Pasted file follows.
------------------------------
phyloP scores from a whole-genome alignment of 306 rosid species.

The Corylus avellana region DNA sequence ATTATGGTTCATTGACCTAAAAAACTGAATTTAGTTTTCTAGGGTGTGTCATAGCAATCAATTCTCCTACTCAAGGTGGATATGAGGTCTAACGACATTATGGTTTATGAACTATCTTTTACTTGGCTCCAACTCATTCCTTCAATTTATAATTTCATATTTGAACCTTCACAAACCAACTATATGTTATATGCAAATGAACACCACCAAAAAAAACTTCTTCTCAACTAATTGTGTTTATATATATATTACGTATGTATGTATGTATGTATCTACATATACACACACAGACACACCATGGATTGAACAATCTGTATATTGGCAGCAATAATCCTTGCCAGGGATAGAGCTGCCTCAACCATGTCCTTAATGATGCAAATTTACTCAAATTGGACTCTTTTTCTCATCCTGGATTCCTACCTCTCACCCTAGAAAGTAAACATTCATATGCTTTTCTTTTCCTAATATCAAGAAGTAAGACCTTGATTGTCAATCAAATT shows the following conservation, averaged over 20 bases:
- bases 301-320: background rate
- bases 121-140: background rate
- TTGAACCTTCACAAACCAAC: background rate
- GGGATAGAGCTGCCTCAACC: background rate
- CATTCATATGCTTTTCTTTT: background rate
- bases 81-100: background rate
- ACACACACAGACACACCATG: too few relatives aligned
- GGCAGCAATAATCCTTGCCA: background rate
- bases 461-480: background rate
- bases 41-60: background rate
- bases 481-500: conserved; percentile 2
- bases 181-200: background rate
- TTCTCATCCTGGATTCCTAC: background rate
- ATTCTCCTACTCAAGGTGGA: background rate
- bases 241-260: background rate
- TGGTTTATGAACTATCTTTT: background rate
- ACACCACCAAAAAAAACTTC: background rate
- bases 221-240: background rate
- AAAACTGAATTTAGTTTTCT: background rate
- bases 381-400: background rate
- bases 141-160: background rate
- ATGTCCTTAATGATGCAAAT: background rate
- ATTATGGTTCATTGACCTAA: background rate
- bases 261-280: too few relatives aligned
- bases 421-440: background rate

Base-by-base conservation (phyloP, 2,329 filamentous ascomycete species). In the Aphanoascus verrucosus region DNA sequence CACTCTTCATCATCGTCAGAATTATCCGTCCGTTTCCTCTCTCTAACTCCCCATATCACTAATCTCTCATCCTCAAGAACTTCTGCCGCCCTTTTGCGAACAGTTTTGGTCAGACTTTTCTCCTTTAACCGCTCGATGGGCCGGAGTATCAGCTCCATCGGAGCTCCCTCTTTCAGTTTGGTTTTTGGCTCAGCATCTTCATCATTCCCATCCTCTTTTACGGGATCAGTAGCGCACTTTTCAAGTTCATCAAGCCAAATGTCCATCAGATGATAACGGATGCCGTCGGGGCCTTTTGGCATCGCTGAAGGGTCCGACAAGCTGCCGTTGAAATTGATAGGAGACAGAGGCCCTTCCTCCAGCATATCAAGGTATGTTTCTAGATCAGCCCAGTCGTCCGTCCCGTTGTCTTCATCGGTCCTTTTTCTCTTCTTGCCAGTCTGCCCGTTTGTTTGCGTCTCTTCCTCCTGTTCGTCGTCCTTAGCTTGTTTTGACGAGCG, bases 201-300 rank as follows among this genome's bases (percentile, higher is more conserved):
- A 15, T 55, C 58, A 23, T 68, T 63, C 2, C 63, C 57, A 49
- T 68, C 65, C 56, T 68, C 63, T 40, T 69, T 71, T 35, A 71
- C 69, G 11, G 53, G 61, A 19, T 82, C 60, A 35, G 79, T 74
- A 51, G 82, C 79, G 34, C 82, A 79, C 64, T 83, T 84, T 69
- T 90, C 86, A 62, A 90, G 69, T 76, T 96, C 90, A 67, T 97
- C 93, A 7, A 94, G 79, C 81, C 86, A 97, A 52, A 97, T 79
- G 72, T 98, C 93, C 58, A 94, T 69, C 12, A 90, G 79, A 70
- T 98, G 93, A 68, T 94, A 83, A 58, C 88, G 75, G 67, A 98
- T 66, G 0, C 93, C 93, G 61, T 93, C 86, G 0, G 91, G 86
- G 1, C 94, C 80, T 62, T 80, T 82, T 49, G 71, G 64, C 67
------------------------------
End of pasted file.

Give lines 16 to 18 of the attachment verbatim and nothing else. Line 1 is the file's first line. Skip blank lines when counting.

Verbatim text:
- ATTCTCCTACTCAAGGTGGA: background rate
- bases 241-260: background rate
- TGGTTTATGAACTATCTTTT: background rate